Carries me out with sweet constraint,
Till all my hallowed soul is thine:
Plunged in the Godhead's deepest sea,
And lost in thy immensity."

"Come, Lord, and claim me for thine own;
Savior, thy right assert;
Come, gracious Lord, set up thy throne,
And reign within my heart.

"The day of thy great power I feel,
And pant for liberty;
I loathe myself, deny my will,
And give up all to thee.

"I hate my sins, no longer mine,
For I renounce them, too;
My weakness with thy strength I join;
Thy strength shall all subdue.

"So shall I bless thy pleasing sway,
And, sitting at thy feet,
Thy laws with all my heart obey,
With all my soul submit."

We close this chapter with a few passages from Madam Guyon and Archbishop Fenelon on the subject of abandonment.

God gives us the cross, and the cross gives us God. We may be assured that there is an internal advancement, when there is progress in the way of the cross; abandonment and the cross go hand in hand together. As soon as anything is presented in the form of suffering, and you feel a repugnance, resign yourself immediately to God with respect to it, and give yourself up to him in sacrifice; you will then find, that when the cross arrives, it will not be so very burdensome, because you have yourself desired it. This, however, does not prevent you from feeling its weight, as some have imagined: for when we do not feel the cross we do not suffer. A sensibility of suffering is one of the principal parts of suffering itself.'

" * * Suffer not yourselves to be attached to anything, however good it may appear; it is no longer such to you, if it in any measure turns you aside from what God desires of you. For the divine will is preferable to every other good. Shake off, then, all self-interest, and live by faith and abandonment; here it is that genuine faith begins truly to operate."

Thus does the soul ascend to God, by giving up self to the destroying and annihilating power of divine love. This is a state of sacrifice essential to the Christian religion, in which the soul (i. e., self-life in the soul) suffers itself (because forced by grace coupled to divinity) to be destroyed and annihilated, that it (the soul) may pay homage to the sovereignty of God; as it is written: 'The power of the Lord is great, and he is honored only by the humble.' By the destruction of self we acknowledge the supreme existence of God. We must cease to exist in self, in order that the Spirit of the Eternal Word may exist in us: it is by the giving up of our own life, that we give place to his coming; and in dying to ourselves, he himself lives in us.

We must surrender our whole being to Christ Jesus, and cease to live any longer in ourselves, that he may become our life; that being dead, our life may be hid with Christ in God. But how is it we are to pass into God? In no way but by leaving and forsaking ourselves, that we may be lost in him; and this can be effected only by annihilation, which, being the true prayer of adoration, renders unto God alone, all blessing, honor, glory, and power, forever and ever."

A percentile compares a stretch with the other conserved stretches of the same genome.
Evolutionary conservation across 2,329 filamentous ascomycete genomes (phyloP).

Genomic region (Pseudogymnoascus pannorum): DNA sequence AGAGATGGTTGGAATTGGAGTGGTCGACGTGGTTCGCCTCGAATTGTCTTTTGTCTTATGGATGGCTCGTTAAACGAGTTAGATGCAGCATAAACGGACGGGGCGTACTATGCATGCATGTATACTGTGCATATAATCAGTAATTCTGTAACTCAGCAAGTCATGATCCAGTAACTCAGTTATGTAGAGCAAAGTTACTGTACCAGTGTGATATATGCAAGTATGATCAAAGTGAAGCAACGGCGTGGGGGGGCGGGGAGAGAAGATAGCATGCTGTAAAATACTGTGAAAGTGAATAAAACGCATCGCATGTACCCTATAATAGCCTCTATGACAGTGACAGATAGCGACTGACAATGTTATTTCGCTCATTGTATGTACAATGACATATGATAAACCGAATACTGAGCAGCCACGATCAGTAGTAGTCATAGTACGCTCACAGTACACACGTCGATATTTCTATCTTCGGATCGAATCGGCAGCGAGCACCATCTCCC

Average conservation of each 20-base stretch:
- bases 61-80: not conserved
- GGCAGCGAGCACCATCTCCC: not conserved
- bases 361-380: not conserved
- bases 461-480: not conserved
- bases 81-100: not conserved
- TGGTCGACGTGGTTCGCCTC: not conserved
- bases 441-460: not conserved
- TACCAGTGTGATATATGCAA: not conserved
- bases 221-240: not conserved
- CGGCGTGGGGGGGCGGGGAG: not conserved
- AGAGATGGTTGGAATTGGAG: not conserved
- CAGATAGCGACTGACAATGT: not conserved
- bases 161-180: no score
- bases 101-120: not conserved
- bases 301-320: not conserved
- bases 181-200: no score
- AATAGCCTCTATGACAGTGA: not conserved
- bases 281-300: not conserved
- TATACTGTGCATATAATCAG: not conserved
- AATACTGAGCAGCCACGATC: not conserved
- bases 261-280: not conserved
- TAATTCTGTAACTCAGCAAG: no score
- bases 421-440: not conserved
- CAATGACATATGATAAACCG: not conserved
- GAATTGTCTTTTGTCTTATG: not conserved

Whoever shall become acquainted with the admirable economy of grace and the wisdom of God in bringing man to a total sacrifice of self, will be filled with delight, and, insensible as he may be, will expire with love. Abandonment * * * is the key to the inner court, so that he who knows truly how to abandon himself will soon become perfect.


The following is from Fenelon, who obtained the experience of holiness under the teachings of Madam Guyon:

The abandonment of evil things, then, consists in refusing them with horror; of good things, in using them with moderation for our necessities, continually studying to retrench all those imaginary wants with which greedy nature would satiate herself.

Having abandoned everything exterior, and which is not self, it remains to complete the sacrifice by renouncing everything interior, including self.

Herein consists true self-abandonment; it is this spirit of self-divesting, this use of ourselves and of ours with a single eye to the movements of God, who alone is the true proprietor of his creatures. You will desire to know, probably, what should be the practice of this renouncement in detail. But I answer that the feeling is no sooner established in the interior of the soul, than God himself will take you by the hand, that you may be exercised in self-renunciation in every event of every day. Self-abandonment is not accomplished by means of painful reflections and continual struggles; it is only by refraining from self-contemplation, and from desiring to master ourselves in our own way, that we lose ourselves in God.